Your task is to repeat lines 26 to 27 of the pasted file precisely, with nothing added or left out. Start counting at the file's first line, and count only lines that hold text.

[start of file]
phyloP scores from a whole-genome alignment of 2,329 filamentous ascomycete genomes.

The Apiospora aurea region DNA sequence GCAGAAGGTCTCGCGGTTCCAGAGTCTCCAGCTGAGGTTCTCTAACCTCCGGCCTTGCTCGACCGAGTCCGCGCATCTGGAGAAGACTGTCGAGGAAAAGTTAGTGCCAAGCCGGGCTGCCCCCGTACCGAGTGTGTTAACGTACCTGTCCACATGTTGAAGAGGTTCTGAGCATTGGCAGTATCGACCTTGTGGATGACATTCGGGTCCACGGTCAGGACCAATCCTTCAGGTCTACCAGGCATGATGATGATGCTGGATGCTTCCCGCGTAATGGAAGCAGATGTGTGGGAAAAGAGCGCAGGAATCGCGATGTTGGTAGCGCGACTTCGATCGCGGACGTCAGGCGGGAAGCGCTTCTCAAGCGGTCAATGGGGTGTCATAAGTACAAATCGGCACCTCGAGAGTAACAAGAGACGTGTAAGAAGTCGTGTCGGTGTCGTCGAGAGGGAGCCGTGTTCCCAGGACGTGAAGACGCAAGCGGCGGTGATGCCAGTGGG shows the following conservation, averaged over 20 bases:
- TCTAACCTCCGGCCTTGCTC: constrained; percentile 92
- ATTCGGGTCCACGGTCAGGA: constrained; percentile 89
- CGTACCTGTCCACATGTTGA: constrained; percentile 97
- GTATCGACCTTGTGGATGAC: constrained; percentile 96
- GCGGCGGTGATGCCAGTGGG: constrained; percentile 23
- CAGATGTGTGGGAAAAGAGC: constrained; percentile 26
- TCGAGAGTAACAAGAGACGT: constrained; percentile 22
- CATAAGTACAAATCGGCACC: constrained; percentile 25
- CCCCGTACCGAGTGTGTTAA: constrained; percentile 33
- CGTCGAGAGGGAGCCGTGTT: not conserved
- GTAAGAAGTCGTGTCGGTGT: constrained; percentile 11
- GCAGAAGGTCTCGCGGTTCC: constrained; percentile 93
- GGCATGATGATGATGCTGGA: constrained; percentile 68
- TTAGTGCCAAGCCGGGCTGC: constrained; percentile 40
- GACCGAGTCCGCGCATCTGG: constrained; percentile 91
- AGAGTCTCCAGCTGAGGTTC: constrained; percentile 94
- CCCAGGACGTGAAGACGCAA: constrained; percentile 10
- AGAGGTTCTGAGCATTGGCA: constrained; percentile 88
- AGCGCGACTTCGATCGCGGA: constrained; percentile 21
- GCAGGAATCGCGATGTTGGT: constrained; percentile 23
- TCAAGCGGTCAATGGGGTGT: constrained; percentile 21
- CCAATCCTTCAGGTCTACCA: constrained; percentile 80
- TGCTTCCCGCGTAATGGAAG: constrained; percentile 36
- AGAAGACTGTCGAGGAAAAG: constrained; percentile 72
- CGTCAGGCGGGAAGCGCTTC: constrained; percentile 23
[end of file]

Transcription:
- AGAAGACTGTCGAGGAAAAG: constrained; percentile 72
- CGTCAGGCGGGAAGCGCTTC: constrained; percentile 23